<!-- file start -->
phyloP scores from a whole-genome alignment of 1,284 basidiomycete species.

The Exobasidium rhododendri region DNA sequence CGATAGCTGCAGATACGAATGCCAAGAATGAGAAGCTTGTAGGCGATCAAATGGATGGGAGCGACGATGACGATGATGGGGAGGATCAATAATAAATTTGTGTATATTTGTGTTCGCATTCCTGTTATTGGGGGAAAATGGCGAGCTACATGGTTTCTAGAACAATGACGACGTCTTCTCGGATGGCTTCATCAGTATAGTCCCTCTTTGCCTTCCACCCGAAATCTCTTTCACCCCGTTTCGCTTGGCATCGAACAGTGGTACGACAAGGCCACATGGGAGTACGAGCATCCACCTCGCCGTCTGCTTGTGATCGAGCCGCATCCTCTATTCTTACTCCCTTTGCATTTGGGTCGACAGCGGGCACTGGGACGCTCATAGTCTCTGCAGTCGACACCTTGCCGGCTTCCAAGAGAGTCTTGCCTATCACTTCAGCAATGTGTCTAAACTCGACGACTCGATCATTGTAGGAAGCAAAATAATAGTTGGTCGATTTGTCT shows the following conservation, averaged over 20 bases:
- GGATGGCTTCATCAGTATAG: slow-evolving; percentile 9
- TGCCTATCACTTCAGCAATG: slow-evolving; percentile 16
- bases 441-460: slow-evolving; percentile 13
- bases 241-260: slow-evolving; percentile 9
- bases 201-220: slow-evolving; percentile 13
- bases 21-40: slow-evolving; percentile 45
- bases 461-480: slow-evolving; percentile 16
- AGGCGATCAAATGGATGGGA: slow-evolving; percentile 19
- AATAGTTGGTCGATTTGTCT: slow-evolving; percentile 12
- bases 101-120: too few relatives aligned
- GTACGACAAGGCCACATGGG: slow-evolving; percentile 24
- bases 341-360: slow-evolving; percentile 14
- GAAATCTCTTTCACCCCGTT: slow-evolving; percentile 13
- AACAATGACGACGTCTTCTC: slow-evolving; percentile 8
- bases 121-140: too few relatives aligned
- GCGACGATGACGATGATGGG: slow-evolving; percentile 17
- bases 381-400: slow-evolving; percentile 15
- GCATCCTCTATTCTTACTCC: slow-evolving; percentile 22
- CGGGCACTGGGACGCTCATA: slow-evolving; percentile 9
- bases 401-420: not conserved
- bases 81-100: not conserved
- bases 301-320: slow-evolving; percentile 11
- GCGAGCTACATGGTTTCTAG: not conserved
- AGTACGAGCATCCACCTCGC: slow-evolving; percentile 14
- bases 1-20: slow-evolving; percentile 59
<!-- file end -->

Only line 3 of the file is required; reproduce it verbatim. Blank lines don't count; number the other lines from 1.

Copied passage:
- GGATGGCTTCATCAGTATAG: slow-evolving; percentile 9